Album Review: "It Was Good Until It Wasn't" by Kehlani
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After releasing a 9-track mixtape one year ago, Kehlani gave her fans hope when she teased the release of a full-length album. Since releasing single “Toxic” and homemade music video in March, Kehlani wrote and produced her new album, “It Was Good Until It Wasn’t.” The album, released on May 8, has 15 tracks and two skits, each song going back to her original R&B roots.

“It Was Good Until It Wasn’t” contains a collection of good music, detailing Kehlani’s love life and maturity after giving birth to her now one-year-old daughter, Adeya. This album was worth the wait. Across all genres, it is by far my favorite album that has been released in the last year. It’ll be on repeat for quite a while.

The album opens with the slow beat of the first track, “Toxic,” which is now my favorite song Kehlani’s ever released. A sequence of my three favorite songs on the album follows— “Can I,” “Bad News” and “Real Hot Girl Skit.”

“Toxic” is a slower R&B song that speaks on her past relationship with American rapper, YG. She sings about how even though she’s grown up, love can be toxic and addictive while still acknowledging that her self worth is more important than any relationship. In the song, she hints that she was expected to act and behave a certain way with a man. While he surrounds himself with drama, she is blamed for most of the problems.
“Can I” features Tory Lanez and is one of the more sexual songs on the album. It speaks on being with somebody in a causal relationship despite them belonging to another until one of them starts to grow stronger feelings. It is a song for anyone in a tricky situation with their lovers but still liking the passion that comes with not being in a serious relationship. However, this message changes as “Bad News” goes deeper into how a serious relationship is what she wants as she pleads with a lover to choose her over a lifestyle that is threatening their relationship.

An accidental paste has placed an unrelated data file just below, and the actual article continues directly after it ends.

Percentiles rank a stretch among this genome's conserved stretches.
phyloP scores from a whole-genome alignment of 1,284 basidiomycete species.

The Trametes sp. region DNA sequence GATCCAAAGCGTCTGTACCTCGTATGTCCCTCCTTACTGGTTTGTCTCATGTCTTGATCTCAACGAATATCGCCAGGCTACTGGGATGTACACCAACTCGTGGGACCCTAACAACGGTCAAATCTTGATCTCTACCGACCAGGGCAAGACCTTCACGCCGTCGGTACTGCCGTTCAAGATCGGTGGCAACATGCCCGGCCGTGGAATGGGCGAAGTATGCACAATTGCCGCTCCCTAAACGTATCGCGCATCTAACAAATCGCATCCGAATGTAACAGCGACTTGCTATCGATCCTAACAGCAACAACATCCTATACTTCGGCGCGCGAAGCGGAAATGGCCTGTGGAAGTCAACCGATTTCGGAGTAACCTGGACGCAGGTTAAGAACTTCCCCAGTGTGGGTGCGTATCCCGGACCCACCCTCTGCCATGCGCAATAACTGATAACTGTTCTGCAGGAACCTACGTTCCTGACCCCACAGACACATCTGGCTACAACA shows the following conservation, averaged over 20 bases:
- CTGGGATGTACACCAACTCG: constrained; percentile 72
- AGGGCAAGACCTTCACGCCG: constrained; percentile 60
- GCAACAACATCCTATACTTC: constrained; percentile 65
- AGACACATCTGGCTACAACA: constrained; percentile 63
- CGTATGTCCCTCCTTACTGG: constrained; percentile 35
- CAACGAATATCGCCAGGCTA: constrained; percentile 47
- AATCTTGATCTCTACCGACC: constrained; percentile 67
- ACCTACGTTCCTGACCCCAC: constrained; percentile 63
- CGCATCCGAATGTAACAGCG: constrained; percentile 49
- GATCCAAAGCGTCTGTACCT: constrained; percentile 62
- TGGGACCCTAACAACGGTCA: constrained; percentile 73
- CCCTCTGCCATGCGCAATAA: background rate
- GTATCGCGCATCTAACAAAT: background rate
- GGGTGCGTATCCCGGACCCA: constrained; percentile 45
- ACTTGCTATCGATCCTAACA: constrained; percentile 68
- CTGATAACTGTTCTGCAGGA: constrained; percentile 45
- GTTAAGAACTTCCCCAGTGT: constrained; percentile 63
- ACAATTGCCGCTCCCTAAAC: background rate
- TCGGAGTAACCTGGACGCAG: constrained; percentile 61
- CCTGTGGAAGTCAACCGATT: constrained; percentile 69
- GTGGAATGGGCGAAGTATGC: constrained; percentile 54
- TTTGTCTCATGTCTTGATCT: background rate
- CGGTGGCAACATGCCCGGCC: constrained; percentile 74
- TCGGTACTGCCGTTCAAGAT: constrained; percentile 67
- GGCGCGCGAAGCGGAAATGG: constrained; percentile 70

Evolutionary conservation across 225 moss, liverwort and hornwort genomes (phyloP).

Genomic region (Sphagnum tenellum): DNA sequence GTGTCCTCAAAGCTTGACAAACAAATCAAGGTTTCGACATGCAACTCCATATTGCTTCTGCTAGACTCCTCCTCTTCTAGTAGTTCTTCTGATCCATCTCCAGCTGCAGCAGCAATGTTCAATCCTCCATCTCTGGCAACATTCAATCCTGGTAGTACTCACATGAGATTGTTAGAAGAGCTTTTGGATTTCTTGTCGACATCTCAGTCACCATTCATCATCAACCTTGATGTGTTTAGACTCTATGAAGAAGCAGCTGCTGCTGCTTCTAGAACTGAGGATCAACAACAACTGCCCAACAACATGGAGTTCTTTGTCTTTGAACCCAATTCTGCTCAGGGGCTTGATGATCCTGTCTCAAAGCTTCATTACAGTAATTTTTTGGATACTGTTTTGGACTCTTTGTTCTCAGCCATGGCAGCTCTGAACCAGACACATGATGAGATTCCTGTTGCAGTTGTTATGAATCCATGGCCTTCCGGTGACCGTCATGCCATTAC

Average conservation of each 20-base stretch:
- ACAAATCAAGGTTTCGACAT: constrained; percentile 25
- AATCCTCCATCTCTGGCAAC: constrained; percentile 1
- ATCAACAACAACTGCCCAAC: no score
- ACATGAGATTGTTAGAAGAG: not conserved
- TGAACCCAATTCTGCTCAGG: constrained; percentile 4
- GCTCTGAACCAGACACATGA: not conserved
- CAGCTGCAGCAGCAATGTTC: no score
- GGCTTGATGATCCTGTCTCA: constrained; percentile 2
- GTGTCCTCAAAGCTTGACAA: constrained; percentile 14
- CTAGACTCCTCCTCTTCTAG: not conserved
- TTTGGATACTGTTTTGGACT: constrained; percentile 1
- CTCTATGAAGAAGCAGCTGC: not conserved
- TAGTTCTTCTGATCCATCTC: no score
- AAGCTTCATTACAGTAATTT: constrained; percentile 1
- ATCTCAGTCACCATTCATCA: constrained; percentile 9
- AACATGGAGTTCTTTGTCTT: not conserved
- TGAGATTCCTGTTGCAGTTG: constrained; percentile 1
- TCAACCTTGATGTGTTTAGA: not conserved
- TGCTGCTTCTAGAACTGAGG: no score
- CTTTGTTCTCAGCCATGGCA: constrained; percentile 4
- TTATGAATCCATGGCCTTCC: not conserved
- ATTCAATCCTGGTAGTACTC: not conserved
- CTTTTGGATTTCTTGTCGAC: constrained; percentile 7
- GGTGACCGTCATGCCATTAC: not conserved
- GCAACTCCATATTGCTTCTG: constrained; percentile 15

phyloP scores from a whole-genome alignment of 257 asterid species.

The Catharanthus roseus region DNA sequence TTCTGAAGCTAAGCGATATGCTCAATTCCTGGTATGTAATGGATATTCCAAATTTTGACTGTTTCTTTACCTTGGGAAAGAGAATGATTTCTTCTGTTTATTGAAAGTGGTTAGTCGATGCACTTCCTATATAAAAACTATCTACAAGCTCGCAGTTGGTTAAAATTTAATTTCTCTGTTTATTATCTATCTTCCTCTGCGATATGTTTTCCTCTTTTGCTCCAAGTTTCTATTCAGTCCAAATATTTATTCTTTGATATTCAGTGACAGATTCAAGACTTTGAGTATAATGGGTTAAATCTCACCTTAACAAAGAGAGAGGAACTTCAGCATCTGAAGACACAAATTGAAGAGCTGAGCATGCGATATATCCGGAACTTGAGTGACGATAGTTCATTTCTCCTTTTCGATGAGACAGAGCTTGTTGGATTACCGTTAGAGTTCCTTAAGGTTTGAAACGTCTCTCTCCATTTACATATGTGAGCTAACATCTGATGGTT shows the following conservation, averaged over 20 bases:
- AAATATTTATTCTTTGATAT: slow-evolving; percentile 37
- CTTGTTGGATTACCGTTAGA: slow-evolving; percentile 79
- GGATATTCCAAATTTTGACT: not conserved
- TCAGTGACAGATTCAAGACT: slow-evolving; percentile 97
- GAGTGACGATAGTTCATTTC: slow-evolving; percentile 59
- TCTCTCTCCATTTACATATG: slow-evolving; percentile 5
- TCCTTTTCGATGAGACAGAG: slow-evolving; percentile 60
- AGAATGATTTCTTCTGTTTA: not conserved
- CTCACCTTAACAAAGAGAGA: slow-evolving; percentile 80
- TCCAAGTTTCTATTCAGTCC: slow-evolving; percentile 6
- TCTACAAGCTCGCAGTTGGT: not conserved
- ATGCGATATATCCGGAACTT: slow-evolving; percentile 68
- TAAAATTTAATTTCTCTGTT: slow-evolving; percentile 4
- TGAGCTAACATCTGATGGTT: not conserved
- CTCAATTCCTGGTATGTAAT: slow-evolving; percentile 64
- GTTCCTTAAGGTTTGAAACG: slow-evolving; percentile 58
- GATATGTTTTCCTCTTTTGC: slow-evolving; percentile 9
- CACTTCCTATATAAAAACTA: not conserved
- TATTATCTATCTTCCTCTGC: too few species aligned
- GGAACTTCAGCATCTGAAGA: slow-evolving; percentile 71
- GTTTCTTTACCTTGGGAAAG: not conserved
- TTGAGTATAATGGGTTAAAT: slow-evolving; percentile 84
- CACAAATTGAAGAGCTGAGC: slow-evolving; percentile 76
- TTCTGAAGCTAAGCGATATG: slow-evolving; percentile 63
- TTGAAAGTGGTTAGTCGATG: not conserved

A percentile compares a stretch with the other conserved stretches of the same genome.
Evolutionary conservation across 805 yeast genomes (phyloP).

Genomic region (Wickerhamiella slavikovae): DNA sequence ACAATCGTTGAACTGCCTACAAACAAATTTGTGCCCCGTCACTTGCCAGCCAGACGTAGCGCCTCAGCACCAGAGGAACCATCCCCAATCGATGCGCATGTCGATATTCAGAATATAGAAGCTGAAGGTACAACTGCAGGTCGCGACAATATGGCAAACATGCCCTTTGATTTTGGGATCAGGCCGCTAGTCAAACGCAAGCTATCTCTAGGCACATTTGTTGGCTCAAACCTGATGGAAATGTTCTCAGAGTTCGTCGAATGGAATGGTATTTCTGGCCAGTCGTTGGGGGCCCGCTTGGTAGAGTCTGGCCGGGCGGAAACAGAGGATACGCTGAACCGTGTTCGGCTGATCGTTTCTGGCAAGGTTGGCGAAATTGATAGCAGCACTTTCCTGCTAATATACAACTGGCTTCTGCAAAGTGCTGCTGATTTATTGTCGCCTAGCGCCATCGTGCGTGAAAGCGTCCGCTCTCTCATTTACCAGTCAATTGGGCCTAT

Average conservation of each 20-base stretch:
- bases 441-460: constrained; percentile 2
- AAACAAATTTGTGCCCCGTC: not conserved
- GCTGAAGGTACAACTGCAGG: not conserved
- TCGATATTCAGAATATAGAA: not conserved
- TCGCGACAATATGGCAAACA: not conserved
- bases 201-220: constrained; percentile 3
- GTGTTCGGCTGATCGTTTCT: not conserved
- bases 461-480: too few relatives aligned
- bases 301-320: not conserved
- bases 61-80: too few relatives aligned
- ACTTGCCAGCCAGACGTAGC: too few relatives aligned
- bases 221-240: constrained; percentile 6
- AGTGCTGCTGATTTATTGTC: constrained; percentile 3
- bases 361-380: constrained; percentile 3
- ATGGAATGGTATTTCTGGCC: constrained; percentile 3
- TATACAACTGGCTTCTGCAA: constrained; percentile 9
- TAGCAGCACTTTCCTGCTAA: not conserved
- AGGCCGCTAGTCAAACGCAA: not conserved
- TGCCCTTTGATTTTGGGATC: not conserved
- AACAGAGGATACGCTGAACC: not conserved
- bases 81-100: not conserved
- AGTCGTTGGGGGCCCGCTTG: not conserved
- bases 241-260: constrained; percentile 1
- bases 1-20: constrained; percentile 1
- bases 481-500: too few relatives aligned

At this point in the album, “Real Hot Girl Skit,” voiced by Megan Thee Stallion, shifts the mood as it’s almost like a reminder that you’re the one in control of your life. She brags about how her confidence is what attracts men, which is something that Kehlani has deemed a vital characteristic for a mature person to have.

Her confidence comes through songs like “Water” and “Change Your Life,” which features Jhene Aiko. These two songs are about embracing your sexual power as a woman, bragging about how she knows she is irresistible, and her power to change her lover’s life for the better. I highly recommend listening to these songs before a night out. It’s a real confidence booster for anyone who wants to feel strong and confident feminine energy.

My favorite section of the whole album is the “Belong To The Streets Skit.” The entire skit is a bunch of men talking about Kehlani, dissing the fact that she has had multiple relationships, and “always having a different man.” This part amplifies how hypocritical the public can be as men are praised for jumping from relationship to relationship but then say that Kehlani “belongs to the streets” for doing the same. It was a significant call out to men and media outlets that feel like they have an opinion on her relationships because she makes them public, making it “Everybody’s Business,” which is the name of the following song. She addresses rumors that have surrounded her previous relationships but also on how, at her age, she is now unfazed by what random people have to say about her.
There is a significant theme of standing up for oneself in the remainder of the album. Including the skits was something that Kehlani hasn’t done before; however, they built the entire album into an easily understandable story, and I believe everyone can find one song they can relate to. Self-isolation and distance are also recurring themes, extremely prevalent on the track “Can You Blame Me,” where she grapples with the longing for affection and comprising her pride for someone who doesn’t deserve it. Kehlani sings, “hold my grudge instead of none to hold,” conveying that her craving for love blinds her logical reasoning.
R&B has always been the music genre for expressing lost love and struggle, and “It Was Good Until It Wasn’t” captured that message perfectly. As a long time Kehlani fan, it is very apparent that there is a maturity that wasn’t there before, and her storytelling skills have made each song into its work of art. I recommend that everyone give this album a listen if you’re ready for all the feelings Kehlani WILL give you.

About The Author

Becca Bertram

I am a freshman here at UIUC majoring in journalism with an interest in a minor for public relations. I am excited to finally be writing for buzz Magazine as well as write for my own individual blog. In my free time, I like to watch documentaries about literally anything, listen to Ariana Grande, and write stories.

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